November 16, 2011

Wednesday's Daily Brief

Wednesday, November 16, 2011
White House Window Reportedly Hit By Bullet
WATCH: Bob Costas Speaks Out About Jerry Sandusky Interview
Facebook Hit By Massive Spam Attack
Congress Fights To Save School Pizza And Fries
Gabrielle Giffords' Husband Knocks John Boehner
Alec Baldwin: What Occupy Wall Street Has Taught Me
Occupy Wall Street people understand that not only are more difficult times possibly around the corner, they know that the current government will likely do as it has historically done, which is to protect the rich and powerful at the expense of the long term interests of the middle class. Some financially successful people continually remind us all that capitalism is a contest, with winners and losers. And the winners want to enjoy their success and they want the losers to keep it down. The noise of the vanquished is spoiling the victors' fun. But what if unemployment were to rise, say, to 20 percent? There won't be enough cops anywhere in this country to rip down all the tents that are going to pop up in places you never imagined if we hit that figure.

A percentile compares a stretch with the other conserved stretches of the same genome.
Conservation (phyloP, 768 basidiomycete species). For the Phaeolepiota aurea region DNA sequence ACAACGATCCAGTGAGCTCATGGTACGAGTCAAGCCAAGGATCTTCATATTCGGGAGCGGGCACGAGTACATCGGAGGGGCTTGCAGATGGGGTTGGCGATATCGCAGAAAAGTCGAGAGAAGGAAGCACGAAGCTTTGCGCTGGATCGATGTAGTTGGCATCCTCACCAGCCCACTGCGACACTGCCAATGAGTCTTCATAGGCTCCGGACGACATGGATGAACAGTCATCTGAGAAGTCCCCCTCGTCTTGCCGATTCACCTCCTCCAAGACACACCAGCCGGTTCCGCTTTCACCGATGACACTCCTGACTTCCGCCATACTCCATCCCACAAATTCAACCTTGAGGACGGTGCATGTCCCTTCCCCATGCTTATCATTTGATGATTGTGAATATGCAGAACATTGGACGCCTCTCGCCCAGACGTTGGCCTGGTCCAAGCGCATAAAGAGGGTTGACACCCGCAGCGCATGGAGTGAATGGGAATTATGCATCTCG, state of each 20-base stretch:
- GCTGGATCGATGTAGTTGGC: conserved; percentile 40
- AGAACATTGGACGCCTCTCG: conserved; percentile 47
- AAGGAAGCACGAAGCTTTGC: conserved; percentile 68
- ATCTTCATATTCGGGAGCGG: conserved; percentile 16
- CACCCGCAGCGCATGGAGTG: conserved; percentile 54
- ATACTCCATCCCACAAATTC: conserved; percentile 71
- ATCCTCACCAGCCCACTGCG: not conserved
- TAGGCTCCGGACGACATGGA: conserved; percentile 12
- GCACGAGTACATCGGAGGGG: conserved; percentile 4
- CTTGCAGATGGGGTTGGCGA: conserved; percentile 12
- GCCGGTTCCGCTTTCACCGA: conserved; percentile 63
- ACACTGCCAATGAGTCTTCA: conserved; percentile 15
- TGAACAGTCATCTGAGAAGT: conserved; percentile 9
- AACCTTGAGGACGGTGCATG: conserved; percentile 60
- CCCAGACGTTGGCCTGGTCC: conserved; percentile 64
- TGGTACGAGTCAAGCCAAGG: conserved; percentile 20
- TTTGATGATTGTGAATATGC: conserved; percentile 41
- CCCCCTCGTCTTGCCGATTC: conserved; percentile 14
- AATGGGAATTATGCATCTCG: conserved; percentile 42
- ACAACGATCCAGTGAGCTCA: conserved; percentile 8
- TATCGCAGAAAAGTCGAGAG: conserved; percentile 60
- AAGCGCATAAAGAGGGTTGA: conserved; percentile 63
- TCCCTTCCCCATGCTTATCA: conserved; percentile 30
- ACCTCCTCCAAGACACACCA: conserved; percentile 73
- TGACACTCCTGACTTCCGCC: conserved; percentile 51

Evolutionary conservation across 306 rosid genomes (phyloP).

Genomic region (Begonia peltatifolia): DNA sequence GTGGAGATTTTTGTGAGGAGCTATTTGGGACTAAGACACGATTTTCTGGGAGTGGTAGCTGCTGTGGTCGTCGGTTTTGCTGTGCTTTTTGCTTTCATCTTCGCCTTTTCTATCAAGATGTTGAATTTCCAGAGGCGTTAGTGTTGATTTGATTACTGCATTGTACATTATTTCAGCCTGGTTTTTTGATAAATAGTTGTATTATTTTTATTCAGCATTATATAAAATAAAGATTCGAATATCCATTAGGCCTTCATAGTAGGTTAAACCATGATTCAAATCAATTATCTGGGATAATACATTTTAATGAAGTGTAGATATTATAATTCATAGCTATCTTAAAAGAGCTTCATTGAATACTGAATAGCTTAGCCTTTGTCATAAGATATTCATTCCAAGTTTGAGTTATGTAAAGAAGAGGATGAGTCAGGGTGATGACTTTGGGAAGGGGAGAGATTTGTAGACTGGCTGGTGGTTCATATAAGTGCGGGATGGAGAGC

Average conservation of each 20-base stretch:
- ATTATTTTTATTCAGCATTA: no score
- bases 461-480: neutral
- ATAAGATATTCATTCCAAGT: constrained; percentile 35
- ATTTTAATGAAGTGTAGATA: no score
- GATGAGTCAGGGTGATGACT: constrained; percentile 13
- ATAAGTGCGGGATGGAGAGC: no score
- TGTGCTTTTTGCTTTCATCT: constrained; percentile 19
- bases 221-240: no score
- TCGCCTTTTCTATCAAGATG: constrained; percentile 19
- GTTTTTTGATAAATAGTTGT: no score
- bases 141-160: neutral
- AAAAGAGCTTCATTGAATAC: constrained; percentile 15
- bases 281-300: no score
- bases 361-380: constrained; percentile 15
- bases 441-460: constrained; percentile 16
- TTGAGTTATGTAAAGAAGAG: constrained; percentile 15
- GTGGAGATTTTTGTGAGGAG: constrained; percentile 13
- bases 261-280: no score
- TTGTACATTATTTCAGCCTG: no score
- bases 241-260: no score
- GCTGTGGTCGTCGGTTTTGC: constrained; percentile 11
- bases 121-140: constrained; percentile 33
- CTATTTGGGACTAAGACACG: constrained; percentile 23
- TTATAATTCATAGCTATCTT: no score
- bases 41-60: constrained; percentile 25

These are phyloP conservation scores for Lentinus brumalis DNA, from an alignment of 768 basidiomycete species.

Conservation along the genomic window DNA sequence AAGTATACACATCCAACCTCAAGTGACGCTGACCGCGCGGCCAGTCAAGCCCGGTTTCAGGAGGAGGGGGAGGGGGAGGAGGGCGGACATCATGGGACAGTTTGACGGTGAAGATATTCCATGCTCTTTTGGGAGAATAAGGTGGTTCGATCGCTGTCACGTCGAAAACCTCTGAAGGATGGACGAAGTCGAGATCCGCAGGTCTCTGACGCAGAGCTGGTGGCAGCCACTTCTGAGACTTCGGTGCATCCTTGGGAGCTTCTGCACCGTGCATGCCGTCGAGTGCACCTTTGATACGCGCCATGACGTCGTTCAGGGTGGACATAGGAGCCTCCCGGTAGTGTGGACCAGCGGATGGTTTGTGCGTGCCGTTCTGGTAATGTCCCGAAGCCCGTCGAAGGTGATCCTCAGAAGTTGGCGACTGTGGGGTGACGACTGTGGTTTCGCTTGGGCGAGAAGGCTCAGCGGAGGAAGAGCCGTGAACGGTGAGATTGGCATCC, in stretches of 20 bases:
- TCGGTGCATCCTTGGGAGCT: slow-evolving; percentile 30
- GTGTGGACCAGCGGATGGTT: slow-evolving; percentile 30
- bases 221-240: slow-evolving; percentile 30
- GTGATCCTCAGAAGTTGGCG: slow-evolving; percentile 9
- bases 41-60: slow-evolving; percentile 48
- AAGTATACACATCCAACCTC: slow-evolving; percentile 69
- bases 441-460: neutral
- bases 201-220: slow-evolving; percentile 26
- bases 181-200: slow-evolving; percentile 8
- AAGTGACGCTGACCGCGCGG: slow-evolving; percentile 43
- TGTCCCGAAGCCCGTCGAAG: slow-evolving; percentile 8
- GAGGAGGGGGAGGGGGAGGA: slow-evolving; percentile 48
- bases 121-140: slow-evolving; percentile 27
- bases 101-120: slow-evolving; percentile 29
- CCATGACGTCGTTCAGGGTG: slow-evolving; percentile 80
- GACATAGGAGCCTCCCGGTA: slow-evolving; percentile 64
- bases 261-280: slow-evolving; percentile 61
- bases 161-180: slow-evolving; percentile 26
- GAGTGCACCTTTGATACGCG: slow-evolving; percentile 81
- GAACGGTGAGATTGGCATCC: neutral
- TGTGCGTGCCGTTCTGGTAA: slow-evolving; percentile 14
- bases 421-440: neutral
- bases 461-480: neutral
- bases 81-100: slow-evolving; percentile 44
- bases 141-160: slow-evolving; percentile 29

Jessica Alba: America's Moms Are Watching U.S. Senate: Pass the Safe Chemicals Act!
Every kid has the right to be safe in her home. Every mom has the right to know that the products she buys for her child are free of toxic chemicals. We have hope and faith in our political system to fix this problem, and we are counting on our U.S. Senators to get it done.
Richard Trumka: The Lessons of Ohio
"Remember Ohio." Those two words should carry new meaning to politicians in Congress and state houses who think they can respond to unemployment, budget crises and voter anger with faux solutions that scapegoat those hit hardest by the current economy.
Rick Schwartz: An Insider's Guide to Movie Credits
Credits. Everyone sees them on posters, in advertisements and on screen, but nobody is quite sure what they mean. As a producer, it's the question I get asked more frequently than any other -- especially by my mother: Who are all those people, and what do they do?
Davis Guggenheim: An Easy Way to Help Our Teachers and Our Kids x 2
For a lot of us, the crisis in our nation's schools feels overwhelming and the problems too big for any one person to make a difference. But the other night it didn't feel that way. Here's why.